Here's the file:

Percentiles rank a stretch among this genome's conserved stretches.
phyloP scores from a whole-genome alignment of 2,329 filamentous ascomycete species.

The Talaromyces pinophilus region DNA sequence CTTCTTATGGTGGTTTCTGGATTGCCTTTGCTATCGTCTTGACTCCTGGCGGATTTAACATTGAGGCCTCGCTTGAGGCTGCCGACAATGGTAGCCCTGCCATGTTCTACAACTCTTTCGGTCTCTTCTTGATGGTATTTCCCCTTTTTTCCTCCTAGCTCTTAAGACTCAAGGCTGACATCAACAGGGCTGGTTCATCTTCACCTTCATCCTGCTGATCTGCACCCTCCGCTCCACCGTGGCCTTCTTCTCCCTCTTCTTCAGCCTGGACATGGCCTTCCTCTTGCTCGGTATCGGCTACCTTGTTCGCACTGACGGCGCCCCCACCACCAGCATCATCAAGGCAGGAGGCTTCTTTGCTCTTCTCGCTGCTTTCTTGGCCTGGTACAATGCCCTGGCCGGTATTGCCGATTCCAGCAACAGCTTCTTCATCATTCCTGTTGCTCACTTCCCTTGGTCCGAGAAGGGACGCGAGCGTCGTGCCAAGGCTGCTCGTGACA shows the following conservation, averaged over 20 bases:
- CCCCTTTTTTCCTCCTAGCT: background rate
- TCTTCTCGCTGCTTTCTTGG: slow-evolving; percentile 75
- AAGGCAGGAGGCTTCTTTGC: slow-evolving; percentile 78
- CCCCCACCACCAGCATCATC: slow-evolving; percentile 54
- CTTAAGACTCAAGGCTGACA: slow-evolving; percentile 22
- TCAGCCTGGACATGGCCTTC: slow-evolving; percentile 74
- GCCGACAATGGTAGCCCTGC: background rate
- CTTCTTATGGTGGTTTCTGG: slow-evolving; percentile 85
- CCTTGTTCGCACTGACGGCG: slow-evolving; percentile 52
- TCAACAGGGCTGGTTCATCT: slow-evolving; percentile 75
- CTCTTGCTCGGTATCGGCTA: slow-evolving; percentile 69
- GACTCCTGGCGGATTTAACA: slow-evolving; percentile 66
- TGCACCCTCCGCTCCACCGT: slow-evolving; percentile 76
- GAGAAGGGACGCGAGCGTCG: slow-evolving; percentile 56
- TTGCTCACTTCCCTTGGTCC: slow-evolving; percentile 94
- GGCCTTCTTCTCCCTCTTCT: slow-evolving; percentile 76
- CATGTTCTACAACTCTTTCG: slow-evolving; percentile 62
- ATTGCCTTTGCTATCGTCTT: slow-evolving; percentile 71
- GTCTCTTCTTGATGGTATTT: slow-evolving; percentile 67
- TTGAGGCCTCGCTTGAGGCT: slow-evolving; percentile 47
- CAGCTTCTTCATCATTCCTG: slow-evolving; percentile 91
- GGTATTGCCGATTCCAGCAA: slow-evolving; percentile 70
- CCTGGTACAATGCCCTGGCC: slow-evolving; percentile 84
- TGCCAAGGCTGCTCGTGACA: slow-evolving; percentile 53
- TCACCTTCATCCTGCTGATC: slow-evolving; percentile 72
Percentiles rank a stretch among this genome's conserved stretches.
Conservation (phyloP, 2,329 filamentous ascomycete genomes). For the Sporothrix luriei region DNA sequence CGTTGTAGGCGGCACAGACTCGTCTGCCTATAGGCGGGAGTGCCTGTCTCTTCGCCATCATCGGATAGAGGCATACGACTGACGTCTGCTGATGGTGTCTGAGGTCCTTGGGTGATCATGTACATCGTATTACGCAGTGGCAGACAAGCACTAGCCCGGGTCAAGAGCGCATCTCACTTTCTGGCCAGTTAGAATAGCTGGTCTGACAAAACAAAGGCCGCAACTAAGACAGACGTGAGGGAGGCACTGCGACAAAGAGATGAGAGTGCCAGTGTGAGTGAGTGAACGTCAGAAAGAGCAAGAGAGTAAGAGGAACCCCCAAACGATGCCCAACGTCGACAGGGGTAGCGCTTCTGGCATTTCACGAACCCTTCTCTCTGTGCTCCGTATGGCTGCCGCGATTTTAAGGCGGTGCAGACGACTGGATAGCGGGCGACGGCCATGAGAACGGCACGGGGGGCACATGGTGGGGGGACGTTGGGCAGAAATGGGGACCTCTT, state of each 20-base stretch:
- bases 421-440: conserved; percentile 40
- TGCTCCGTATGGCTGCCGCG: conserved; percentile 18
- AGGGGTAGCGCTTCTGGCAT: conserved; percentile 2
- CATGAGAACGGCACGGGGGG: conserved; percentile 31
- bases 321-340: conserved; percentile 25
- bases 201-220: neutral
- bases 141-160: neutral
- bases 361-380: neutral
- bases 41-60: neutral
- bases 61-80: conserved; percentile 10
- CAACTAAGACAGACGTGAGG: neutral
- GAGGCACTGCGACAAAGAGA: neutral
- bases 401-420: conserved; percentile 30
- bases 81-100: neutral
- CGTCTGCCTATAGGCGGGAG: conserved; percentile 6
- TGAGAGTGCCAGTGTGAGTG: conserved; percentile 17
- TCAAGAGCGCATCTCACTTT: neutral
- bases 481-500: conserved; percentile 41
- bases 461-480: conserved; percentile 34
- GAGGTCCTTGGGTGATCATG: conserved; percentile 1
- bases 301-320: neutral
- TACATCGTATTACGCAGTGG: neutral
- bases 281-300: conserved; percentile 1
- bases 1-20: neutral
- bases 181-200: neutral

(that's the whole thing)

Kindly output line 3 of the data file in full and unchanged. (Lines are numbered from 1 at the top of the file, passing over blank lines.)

The Talaromyces pinophilus region DNA sequence CTTCTTATGGTGGTTTCTGGATTGCCTTTGCTATCGTCTTGACTCCTGGCGGATTTAACATTGAGGCCTCGCTTGAGGCTGCCGACAATGGTAGCCCTGCCATGTTCTACAACTCTTTCGGTCTCTTCTTGATGGTATTTCCCCTTTTTTCCTCCTAGCTCTTAAGACTCAAGGCTGACATCAACAGGGCTGGTTCATCTTCACCTTCATCCTGCTGATCTGCACCCTCCGCTCCACCGTGGCCTTCTTCTCCCTCTTCTTCAGCCTGGACATGGCCTTCCTCTTGCTCGGTATCGGCTACCTTGTTCGCACTGACGGCGCCCCCACCACCAGCATCATCAAGGCAGGAGGCTTCTTTGCTCTTCTCGCTGCTTTCTTGGCCTGGTACAATGCCCTGGCCGGTATTGCCGATTCCAGCAACAGCTTCTTCATCATTCCTGTTGCTCACTTCCCTTGGTCCGAGAAGGGACGCGAGCGTCGTGCCAAGGCTGCTCGTGACA shows the following conservation, averaged over 20 bases: